Summer of Slade
No-hit through seven innings by a pitcher with a 6.20 ERA in his previous four starts and down to their last out in the ninth inning, the Yankees somehow rallied for a stunning win over the Rays on Monday night.
This most improbable comeback happened only because a guy with more than 3,000 hits did something he’d never before done in his 21 major-league seasons (more on that later), and a rookie who hadn’t gotten a major-league at-bat since May 27 sent the first pitch he saw into the seats for the game-winning homer.
Erasmo Ramirez completely shut down the Yankees bats, taking a no-hitter into the eighth inning before a leadoff single by Carlos Beltran ruined his chance at history. He left after giving up that one hit in 7 2/3 innings, the longest outing with one or fewer hits allowed in a game against the Yankees by a Rays pitcher.
A-Rod then saved the Yankees from a potential season-crushing loss with his two-out game-tying double in the top of the ninth inning. It was his 3,060th career hit — but the very first one that tied a game with two outs in the ninth inning. #ClutchRod
Two batters later, No. 72 delivered a first-pitch fastball into the left field seats to give the Yankees a 4-1 lead and the Most Important Win of The Season. How rare (and clutch) was that blast?
Slade Heathcott is the first Yankee with an two-out, tie-breaking home run in the ninth inning of a September game during a pennant race since … Graig Nettles on Sept. 23, 1977 against the Blue Jays. The Yankees had a slim 1.5-game division lead heading into that contest with less than two weeks left on the schedule. Let’s hope this 2015 season has a happy ending just like the 1977 version.
The Yankees came crashing back down to earth in Tuesday’s 6-3 loss, as their rally fell just short in the ninth inning despite bringing the tying run to the plate.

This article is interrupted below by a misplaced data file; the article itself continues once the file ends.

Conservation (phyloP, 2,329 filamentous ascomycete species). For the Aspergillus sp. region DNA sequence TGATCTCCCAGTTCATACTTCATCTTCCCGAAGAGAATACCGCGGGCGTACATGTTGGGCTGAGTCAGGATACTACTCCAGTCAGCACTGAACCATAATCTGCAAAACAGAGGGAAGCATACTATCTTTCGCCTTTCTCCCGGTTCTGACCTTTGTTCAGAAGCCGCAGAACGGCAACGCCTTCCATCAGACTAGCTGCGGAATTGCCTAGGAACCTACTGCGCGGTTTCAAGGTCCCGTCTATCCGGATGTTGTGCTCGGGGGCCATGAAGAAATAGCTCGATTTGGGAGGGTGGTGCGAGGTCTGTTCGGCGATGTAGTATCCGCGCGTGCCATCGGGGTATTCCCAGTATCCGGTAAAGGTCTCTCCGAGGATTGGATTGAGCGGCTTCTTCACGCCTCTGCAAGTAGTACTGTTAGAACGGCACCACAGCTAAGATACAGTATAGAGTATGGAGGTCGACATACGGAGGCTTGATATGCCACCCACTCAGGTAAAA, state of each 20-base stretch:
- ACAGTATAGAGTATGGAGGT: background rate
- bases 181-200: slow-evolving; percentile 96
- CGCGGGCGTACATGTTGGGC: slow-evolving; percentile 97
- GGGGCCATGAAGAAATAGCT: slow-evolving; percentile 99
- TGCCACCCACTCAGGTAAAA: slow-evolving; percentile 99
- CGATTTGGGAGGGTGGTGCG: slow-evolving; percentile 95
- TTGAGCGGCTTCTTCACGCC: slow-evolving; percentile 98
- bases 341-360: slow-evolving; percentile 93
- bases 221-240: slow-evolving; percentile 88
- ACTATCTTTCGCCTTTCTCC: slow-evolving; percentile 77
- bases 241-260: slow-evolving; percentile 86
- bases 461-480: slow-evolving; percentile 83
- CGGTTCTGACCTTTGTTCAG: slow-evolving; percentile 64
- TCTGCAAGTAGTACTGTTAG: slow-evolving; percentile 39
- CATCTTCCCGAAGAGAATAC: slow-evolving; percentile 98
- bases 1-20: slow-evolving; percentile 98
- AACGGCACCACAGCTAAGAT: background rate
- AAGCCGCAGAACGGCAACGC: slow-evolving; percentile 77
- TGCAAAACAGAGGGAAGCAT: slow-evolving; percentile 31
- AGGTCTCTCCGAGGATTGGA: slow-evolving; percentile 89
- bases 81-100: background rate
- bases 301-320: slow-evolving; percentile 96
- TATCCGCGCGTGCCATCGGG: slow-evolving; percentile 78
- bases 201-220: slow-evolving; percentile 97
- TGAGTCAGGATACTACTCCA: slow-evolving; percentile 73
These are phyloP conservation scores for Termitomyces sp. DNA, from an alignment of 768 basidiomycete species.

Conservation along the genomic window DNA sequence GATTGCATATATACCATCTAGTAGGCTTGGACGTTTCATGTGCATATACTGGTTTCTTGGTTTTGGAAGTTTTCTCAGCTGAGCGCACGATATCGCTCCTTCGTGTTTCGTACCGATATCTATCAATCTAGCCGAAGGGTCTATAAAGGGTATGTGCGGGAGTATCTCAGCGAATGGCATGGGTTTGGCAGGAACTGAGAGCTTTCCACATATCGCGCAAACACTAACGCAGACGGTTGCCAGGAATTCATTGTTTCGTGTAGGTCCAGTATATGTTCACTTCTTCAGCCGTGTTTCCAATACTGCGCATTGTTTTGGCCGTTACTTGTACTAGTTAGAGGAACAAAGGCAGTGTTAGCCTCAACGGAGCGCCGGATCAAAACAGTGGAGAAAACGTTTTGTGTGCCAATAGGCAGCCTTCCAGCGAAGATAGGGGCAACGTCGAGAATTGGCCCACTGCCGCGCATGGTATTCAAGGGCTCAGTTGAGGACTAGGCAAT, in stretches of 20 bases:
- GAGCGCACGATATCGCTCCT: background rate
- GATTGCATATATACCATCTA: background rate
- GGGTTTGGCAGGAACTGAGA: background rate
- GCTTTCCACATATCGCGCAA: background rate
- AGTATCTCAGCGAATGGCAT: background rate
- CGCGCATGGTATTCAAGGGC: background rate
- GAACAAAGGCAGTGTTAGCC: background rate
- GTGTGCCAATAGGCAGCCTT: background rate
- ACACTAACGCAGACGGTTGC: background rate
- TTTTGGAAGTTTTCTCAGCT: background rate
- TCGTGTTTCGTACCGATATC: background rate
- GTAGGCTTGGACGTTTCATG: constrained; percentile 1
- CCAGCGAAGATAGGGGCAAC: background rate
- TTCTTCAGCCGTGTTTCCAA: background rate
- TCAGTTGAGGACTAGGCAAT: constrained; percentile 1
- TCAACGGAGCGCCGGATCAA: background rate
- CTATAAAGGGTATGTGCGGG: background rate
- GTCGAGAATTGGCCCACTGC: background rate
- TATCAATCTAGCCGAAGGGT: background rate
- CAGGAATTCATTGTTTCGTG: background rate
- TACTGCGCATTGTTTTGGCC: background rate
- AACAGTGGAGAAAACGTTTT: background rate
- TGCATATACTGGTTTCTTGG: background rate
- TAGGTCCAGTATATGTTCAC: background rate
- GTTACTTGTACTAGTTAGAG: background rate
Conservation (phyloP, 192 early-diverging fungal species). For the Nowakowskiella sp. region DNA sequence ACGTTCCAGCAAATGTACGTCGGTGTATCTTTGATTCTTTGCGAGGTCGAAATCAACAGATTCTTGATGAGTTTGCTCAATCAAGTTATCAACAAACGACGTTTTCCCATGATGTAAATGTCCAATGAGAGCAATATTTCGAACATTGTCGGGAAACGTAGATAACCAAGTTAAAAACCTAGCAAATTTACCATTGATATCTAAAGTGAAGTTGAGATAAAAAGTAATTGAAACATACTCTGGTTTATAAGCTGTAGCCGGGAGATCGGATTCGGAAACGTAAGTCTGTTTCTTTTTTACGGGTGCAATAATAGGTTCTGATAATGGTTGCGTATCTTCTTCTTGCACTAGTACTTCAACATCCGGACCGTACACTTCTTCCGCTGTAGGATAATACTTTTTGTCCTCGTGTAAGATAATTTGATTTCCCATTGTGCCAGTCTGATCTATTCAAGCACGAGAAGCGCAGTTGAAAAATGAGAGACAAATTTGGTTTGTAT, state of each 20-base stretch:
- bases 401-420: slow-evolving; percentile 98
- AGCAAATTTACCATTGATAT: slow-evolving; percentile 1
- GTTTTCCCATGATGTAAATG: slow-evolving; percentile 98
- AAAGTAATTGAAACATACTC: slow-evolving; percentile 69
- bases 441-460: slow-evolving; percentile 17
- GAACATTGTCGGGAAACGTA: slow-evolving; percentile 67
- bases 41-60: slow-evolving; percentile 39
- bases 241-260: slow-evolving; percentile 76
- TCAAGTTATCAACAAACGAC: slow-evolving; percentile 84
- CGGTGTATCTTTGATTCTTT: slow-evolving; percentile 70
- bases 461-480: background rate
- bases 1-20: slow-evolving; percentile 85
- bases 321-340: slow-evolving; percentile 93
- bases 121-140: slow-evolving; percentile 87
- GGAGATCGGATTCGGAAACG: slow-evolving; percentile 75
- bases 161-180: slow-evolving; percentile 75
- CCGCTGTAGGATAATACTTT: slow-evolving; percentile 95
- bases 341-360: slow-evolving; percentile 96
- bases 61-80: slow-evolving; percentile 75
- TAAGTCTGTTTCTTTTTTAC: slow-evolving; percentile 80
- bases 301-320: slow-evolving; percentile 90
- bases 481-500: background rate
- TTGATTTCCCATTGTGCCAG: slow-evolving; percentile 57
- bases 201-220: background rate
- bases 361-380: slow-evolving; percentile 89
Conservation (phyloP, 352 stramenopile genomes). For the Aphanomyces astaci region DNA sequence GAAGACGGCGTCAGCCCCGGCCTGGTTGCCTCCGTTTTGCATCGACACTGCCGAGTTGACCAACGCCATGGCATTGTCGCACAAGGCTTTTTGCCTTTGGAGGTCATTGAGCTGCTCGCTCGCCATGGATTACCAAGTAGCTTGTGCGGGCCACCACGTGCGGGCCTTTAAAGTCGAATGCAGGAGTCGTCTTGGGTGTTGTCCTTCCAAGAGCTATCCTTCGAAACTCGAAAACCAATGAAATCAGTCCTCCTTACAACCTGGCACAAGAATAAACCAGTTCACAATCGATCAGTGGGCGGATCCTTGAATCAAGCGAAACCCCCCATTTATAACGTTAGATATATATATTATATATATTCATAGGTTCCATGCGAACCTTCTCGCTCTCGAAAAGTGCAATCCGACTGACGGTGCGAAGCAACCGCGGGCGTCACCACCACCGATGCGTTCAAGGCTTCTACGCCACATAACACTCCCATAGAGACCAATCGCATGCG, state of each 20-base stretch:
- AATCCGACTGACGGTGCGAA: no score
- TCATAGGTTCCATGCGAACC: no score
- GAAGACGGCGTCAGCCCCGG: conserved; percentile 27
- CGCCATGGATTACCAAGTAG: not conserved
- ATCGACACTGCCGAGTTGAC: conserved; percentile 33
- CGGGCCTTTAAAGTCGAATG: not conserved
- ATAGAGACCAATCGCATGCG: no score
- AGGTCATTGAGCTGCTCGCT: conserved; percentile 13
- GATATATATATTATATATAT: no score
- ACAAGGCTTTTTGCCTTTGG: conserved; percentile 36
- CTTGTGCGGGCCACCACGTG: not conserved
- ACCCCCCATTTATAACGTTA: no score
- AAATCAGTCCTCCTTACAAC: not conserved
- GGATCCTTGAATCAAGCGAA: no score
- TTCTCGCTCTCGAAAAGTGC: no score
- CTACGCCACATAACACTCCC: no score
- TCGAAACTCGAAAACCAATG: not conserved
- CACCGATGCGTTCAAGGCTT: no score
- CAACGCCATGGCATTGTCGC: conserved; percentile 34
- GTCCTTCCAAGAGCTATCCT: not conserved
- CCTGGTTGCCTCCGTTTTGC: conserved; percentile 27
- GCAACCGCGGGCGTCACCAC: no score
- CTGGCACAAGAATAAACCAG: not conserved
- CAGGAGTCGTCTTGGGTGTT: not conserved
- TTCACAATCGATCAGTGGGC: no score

They held a one-run advantage heading into the bottom of the sixth inning, and things were looking good, but the bullpen imploded and the Rays held on for the win. Before this game, the Yankees were 52-7 (.881) when taking a lead into the sixth inning. That’s actually pretty darn good, considering the league average win percentage in those situations is .829.
Greg Bird would have been the hero if not for the bullpen deciding to give up runs. His two-run homer in the fourth inning turned a 2-1 deficit into a 3-2 lead. That was his sixth homer of the season — and five of those six gave the Yankees the lead.
The Yankees won the rubber game on Wednesday night thanks to another solid performance from Luis Severino and just enough offense to produce a 3-1 victory. They ended up going 12-6 against the Rays in 2015, their best season record vs. Tampa Bay since 2006.
Severino bounced back from the worst outing of his short major-league career by holding the Rays to just one run in 5 2/3 innings. He now has five starts allowing one earned run or fewer within his first eight major-league games. The last Yankee to begin a career like that was Tiny Bonham, who debuted in August 1940 and went 9-3 with a 1.90 ERA in 12 starts down the stretch. (He threw 10 complete games, including three shutouts, and somehow even got a down-ballot MVP vote.)
Jacoby Ellsbury snapped his massive hitting slump with a first-inning single off Chris Archer. Before that hit, he was in an 0-for-25 rut that included five straight games without a hit. Ellsbury is the only Yankee center fielder in the last 100 seasons with five consecutive games going 0-for-4 or worse at the plate.
Only a handful of Yankees had ever put together a streak like that, regardless of position, and the last two were Ichiro in 2013 and Derek Jeter in 2004 — two guys that combined for more than 6,000 major-league hits.
The fact that Ellsbury was able to end that streak against Archer wasn’t surprising. He is now 16-for-24 (.667) in his career against the Rays’ ace, easily his best batting average vs. any pitcher he’s faced at least 20 times, and the highest average against Archer by any batter that has faced him more than 10 times.